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Quarterback battle to highlight Spring Game
Rising sophomore running back Bryce Love (above) recorded 476 yards from scrimmage in his freshman campaign. This season, the Love-McCaffrey duo looks to dominate opposing defenses. (SAM GIRVIN/The Stanford Daily)

Quarterback battle to highlight Spring Game

For the first time since 2011, there will be no Kevin Hogan under center at the Cardinal and White Spring Game. After three Pac-12 Championships, two Rose Bowl victories and 36 career wins, Hogan departs Stanford for the NFL, leaving a gaping hole at the quarterback position.

The battle to replace Hogan will be the key storyline on Saturday as the offense and defense square off in the 2016 Cardinal and White Spring Game, marking the conclusion to Stanford football’s spring practice and giving fans a brief preview of the 2016 Stanford squad.

While head coach David Shaw insists that neither rising junior Keller Chryst nor rising senior Ryan Burns, the two quarterbacks vying for the starting job, has an advantage, Saturday’s scrimmage will provide a glimpse at the competition that will likely rage until near the end of training camp in August.

Both quarterbacks featured in the 2015 spring game, but neither really impressed. Burns finished 9-for-18 for 62 yards passing while Chryst went just 1-for-8 with an interception. This time around, the spotlight on the quarterbacks will be significantly greater with Hogan gone and the starting job vacant. Given that the duo has just 10 career regular-season passes combined, the spring game will be one of the very few looks that those outside the program will have at the quarterback competition.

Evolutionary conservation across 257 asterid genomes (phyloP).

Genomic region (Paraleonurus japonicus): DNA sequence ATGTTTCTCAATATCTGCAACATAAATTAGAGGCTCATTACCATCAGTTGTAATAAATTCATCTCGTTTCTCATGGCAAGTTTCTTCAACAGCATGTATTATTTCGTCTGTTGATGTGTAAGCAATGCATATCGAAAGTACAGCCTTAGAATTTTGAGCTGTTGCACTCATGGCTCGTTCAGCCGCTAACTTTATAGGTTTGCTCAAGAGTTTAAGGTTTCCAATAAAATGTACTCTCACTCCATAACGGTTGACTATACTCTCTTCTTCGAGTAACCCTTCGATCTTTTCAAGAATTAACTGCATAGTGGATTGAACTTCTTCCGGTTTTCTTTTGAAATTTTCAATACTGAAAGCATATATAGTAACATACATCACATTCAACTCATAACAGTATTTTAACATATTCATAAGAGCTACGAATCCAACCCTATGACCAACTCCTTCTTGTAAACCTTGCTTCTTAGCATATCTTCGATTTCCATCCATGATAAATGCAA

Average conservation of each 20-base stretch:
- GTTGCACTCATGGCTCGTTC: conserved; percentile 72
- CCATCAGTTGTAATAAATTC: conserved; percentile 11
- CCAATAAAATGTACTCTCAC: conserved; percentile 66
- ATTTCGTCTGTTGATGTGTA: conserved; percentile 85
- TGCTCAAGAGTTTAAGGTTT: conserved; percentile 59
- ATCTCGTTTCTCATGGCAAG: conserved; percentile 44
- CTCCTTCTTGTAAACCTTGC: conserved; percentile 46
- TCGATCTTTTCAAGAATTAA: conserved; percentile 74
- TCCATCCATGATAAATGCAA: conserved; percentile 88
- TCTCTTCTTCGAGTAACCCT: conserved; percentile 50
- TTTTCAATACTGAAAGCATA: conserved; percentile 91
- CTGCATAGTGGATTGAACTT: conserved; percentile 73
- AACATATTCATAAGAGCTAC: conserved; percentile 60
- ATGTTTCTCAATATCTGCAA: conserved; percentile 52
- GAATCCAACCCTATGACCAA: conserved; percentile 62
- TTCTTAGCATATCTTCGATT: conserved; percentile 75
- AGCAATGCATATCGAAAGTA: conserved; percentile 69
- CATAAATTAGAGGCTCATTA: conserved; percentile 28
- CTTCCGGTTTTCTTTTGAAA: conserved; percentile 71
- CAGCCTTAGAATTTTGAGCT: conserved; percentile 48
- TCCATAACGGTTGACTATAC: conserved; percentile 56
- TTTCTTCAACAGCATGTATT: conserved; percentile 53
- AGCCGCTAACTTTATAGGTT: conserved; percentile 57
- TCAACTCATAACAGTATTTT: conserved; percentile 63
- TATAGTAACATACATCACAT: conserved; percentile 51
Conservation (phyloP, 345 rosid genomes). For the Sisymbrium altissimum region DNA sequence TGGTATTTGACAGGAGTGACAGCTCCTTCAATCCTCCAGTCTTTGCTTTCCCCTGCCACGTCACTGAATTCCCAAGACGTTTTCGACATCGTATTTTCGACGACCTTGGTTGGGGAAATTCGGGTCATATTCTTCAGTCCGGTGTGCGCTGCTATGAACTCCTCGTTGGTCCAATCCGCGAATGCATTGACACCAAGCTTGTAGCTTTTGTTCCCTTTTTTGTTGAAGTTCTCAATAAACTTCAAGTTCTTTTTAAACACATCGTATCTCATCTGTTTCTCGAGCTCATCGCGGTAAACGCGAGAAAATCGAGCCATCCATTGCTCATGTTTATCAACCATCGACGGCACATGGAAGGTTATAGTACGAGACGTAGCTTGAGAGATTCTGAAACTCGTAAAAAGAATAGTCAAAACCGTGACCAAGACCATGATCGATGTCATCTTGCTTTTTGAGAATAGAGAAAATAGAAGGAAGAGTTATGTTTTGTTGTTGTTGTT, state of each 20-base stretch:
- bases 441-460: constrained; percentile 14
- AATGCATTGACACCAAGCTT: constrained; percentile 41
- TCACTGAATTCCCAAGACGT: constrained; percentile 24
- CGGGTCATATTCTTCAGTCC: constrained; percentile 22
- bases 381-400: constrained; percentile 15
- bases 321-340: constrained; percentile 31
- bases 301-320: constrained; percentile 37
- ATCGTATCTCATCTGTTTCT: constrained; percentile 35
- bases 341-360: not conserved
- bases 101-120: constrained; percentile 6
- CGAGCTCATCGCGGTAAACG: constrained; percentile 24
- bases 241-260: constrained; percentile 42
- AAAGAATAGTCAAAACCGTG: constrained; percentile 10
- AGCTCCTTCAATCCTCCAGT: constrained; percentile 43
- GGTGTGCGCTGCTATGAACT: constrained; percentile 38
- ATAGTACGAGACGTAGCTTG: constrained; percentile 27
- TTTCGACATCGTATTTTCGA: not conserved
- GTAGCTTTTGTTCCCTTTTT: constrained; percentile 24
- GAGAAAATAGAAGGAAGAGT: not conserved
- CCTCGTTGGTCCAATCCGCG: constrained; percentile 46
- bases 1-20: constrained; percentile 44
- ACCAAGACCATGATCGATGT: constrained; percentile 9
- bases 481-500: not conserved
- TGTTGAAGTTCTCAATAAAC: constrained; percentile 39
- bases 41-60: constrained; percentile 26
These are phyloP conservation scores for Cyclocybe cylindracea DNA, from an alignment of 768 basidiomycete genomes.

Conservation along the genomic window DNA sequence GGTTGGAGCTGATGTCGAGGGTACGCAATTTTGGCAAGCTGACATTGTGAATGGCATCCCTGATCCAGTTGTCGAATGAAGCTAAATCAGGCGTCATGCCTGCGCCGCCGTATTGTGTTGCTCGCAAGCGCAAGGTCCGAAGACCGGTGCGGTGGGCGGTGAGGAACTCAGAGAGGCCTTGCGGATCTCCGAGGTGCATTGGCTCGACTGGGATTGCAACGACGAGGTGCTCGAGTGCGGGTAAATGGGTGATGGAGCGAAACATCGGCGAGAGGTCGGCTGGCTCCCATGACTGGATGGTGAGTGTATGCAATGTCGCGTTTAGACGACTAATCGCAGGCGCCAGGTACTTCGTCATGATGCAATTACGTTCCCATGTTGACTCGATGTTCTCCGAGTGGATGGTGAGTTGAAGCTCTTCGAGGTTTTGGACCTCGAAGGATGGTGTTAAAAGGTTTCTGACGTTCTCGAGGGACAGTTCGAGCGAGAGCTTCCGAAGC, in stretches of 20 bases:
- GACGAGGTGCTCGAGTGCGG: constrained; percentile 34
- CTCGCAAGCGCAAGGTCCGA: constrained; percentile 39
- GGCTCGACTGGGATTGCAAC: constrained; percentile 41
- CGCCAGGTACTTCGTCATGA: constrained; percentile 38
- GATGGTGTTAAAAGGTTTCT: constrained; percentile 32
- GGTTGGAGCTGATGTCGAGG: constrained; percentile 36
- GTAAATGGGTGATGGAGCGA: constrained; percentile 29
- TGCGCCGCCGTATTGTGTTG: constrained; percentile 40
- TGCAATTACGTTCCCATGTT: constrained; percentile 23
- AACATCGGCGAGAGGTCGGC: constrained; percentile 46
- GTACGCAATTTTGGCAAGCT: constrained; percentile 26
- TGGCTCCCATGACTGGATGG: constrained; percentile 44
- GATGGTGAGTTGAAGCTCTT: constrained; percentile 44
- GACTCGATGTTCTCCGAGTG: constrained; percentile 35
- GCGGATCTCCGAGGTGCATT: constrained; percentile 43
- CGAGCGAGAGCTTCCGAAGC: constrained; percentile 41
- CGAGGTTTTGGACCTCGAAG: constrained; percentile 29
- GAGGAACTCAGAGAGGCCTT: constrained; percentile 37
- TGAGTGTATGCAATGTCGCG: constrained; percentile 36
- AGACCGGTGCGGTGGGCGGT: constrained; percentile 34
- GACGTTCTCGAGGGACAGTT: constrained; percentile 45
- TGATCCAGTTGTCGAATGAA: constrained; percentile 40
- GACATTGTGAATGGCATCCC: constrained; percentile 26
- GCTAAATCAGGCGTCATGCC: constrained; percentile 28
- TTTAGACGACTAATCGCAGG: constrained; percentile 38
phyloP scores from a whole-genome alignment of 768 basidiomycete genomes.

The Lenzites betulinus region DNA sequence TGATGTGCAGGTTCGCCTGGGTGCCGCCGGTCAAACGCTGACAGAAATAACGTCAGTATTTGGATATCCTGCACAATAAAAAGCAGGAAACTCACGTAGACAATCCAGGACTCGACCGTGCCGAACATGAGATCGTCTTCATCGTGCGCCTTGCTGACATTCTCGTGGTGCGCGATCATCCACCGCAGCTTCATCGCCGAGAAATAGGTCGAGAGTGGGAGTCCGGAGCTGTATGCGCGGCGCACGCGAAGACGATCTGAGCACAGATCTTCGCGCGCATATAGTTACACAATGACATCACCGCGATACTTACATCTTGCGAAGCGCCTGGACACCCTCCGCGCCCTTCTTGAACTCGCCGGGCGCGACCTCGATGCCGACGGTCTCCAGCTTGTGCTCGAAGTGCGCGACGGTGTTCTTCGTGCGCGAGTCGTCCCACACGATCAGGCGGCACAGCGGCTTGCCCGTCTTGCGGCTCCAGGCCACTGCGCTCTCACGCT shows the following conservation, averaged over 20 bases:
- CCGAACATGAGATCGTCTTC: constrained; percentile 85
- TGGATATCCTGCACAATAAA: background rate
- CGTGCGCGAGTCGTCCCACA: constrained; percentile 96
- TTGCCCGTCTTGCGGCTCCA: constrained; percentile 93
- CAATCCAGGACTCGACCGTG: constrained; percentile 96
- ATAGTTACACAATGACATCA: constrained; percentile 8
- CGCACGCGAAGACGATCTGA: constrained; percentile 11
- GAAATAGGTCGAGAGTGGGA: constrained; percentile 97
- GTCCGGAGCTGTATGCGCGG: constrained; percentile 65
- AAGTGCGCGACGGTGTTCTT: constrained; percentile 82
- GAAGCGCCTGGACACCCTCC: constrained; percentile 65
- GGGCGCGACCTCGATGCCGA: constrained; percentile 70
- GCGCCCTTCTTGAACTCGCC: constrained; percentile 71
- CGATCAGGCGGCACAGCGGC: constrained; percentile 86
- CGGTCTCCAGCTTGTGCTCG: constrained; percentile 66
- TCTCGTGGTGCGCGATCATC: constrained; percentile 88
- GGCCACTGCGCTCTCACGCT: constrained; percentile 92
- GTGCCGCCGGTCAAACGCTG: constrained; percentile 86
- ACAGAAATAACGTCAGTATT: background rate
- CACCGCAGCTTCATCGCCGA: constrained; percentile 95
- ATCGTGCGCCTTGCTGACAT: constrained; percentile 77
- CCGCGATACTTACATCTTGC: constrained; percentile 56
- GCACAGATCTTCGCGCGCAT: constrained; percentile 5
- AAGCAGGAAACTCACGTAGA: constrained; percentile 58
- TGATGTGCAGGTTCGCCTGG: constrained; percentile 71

Stanford’s decision to employ the offense-versus-defense spring game will deprive fans of the opportunity to see Chryst-led and Burns-led teams face off directly, but the two quarterbacks will certainly be compared nonetheless.

Chryst and Burns will likely be without the offense’s greatest asset on Saturday, though, as Stanford may continue to rest rising junior and reigning Associated Press Player of the Year Christian McCaffrey, who has been held out of spring scrimmages thus far after a taxing 2015 season.

Despite McCaffrey’s absence, the running game has dazzled in the spring thanks to rising sophomore speedster Bryce Love. Love totaled 476 yards from scrimmage in 2015 – just shy of the 558 yards from scrimmage McCaffrey posted as a freshman – and has shined as the lead back in spring scrimmages, breaking big play after big play. Although it won’t feature in the spring game, the McCaffrey-Love tandem will give defenses nightmares in 2016.

A new-look Tunnel Workers Union will debut on Saturday after losing three starters in Kyle Murphy, Josh Garnett and Graham Shuler. Led by rising fifth-year senior Johnny Caspers, the 2016 version of the offensive line is still in flux, but Caspers, rising senior David Bright and rising juniors Casey Tucker and Brandon Fanaika all figure to start somewhere on the line.